– Leave Panama better than you found it.
    – Don’t come here looking for resolutions to your problems Panama will create new ones for you.
    – Plan to contribute to your newly adopted community and a departure from a self serving life style, overseas living is a different concept requiring communal collaboration.
    – Plan on—-
    – Adopting a simplistic life style void many modern conveniences.
    – Being taken advantage of without knowing it.
    – Being perceived as a lucrative target for robbery.
    – Losing a lot of time dealing with every day issues that will challenge your inner strength and patience.
    – Spending way more money that you hoped to.
    – Overwhelming joy and amazement with the high quality of life available in Panama (with meticulous planning and precise execution).
    – A noticeable improvement in your overall health with the real possibility of a reduction in every day normal health deterioration associated with natural ageing, in short virtually reversing the aging process.
    – Be ready to—
    – Deal with unexpected situations.
    – Be treated like royalty from the local Inhabitants.
    – Indulge in the tradition of Panamanian diets.

  5. Very well written and very sound advise. Why is it Panama seems like a magnet for carpetbaggers and shysters? I ran into the Grandaddy of all shysters, he was trying to sell $10,000.00 “chances” to buy a lot. If you were the winner in his drawing you got 1st opportunity to purchase a lot. I come from a very cynical occupation, that has helped beyond all expectations. Sorry, the cup is half empty and if you are not careful the cup will be completely empty !!!!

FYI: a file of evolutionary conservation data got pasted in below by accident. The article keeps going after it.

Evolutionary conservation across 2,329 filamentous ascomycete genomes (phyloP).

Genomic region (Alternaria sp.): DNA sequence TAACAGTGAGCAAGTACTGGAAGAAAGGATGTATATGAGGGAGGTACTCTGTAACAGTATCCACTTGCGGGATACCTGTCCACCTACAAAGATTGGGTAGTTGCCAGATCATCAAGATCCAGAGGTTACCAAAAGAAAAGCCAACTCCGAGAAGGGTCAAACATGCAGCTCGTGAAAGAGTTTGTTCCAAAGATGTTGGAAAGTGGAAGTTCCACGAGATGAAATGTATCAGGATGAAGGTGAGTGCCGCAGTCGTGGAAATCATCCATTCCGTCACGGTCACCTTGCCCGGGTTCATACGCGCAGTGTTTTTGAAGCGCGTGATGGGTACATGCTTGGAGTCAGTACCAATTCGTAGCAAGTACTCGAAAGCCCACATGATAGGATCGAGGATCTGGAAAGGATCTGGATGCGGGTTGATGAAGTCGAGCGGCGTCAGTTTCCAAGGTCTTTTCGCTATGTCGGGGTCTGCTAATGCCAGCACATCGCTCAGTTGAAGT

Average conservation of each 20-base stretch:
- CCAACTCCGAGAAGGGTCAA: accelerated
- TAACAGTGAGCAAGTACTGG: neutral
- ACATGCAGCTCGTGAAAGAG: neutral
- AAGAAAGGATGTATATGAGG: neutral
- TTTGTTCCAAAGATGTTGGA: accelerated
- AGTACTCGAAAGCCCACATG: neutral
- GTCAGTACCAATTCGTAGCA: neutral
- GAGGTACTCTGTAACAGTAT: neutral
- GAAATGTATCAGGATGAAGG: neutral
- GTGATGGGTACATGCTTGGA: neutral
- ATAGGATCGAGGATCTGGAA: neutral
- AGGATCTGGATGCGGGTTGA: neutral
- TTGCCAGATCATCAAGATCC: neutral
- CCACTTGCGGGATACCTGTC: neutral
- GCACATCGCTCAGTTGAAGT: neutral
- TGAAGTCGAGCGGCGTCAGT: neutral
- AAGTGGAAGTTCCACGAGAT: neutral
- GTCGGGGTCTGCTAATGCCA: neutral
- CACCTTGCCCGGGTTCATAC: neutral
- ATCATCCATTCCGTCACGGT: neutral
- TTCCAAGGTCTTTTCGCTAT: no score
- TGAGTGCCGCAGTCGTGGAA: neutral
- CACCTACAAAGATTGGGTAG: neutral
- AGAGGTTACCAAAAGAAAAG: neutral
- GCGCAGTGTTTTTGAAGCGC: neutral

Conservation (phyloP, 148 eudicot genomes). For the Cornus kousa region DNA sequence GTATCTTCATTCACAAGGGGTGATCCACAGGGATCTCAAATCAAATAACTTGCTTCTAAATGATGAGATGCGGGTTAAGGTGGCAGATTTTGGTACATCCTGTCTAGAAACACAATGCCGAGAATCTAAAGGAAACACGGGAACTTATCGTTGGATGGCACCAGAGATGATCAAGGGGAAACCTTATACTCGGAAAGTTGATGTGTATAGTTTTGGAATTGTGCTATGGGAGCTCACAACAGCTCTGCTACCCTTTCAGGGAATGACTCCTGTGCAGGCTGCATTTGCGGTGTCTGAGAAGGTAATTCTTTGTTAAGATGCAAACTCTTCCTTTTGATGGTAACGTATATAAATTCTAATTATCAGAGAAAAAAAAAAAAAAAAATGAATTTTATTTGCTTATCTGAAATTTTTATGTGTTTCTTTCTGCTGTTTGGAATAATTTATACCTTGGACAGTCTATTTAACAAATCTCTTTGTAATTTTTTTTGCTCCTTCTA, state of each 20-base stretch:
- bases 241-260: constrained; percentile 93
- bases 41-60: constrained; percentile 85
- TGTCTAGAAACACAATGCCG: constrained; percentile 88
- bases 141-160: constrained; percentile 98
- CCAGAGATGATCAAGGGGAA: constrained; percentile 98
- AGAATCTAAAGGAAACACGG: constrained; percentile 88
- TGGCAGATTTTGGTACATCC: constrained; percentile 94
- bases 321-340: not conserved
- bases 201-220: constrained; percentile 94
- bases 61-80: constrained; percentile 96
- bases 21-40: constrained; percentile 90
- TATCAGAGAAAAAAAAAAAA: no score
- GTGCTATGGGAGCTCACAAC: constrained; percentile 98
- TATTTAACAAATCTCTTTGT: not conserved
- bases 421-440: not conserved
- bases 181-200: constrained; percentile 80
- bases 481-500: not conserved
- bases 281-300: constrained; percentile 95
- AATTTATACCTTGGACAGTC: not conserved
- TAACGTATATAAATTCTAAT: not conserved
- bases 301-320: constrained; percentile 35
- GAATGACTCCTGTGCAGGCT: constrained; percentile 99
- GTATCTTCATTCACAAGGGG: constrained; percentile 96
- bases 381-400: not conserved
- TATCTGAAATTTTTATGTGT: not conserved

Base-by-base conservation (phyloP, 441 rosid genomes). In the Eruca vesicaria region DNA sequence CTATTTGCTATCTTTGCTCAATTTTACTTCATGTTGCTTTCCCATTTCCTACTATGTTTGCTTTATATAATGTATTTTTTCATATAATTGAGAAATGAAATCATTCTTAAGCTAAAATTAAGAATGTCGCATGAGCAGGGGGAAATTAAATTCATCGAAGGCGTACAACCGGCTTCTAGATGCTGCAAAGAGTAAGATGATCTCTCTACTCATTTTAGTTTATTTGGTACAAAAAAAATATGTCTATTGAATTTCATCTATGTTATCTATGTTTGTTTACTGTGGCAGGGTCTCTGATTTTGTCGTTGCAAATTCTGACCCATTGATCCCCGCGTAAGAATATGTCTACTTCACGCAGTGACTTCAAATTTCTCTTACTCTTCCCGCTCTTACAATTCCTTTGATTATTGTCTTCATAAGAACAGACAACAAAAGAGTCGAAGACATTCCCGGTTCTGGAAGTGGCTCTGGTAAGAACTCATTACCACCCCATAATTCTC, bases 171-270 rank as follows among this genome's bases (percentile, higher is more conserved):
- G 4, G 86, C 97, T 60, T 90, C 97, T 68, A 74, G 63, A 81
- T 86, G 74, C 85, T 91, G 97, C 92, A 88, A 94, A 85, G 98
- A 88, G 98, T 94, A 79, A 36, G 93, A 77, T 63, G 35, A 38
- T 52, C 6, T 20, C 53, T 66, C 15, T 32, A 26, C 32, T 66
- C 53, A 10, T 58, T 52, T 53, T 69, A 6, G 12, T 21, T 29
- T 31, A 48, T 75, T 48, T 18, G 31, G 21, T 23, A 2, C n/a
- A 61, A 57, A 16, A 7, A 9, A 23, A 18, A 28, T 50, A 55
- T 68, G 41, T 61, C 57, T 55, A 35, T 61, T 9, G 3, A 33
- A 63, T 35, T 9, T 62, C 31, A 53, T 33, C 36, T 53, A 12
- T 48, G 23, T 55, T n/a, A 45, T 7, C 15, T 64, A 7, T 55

6. My dad used to say, “if it walks like a duck, looks like a duck, and quacks like a duck, then don’t let anyone try to convince you it is a puppy”.

  7. Morning, all very true. I would trust a Panamanian before any “mochila” (backpack) as they are called by the locals. We looked at several properties the last couple of days, all from mostly poor locals who are hoping to sell land they don´t farm or graze to have some income. Many of them have almost nothing but everyone offered us a drink or snack.
    Anyone who saw the Florida land boom in the 50´s has seen this all before.
    jim and nena

  8. We are planning to visit Panama for a few weeks this summer. We thank all of you for the great advice based on your experiences and observations. I printed out Greg’s Panama Checklist and hope to follow the advice provided. I will start by reading the instructional pages in our passports, which I wasn’t even aware existed in the passports!

  9. having read many self help web sites while traveling too and from Panama, this site appears to be the best out there, no axe to grind, no insults to throw at anyone, just an honest to good web site made up of helpful caring people, i congratulate you on a job well done,’wish i’d found it sooner, rather than now’.lol

  10. I’ve lived on 4 continents and I grew up in NY NY…. Nuff said !

    If you just use common sense your way ahead of anything that breaths air in Latin America ! More people get ripped off in the US or have the identity stolen by a very big long shot !

    If I need to read an live off a list like that it’s cheper to poing and pull the trigger !

    Panama has really only one claim to fame.It’s banking system and with Colombia and Venezuela as neighbors they’ve learned alot….. US banks fail every day and if you have big money you get coupons ! If it’s too good to be true !? dahhhhhh

    But, In Panama an 8% yield and a 5% interest on the balance in the account at a local credit union is readily available at Coacess. If you think that is not enough your a piggy ! And, they will credit the interest into most all local banks for ease of use.

    If you think the US is better,than,I know a Govenor who has a bridge to somwhere for you ! Crime is my only issue as a non Panamanian and I can tell you that my Tica wife feels it’s better here then Costa Rica..I do know crime is worldwide,so, I deal with it !

    Pura vida, Sampson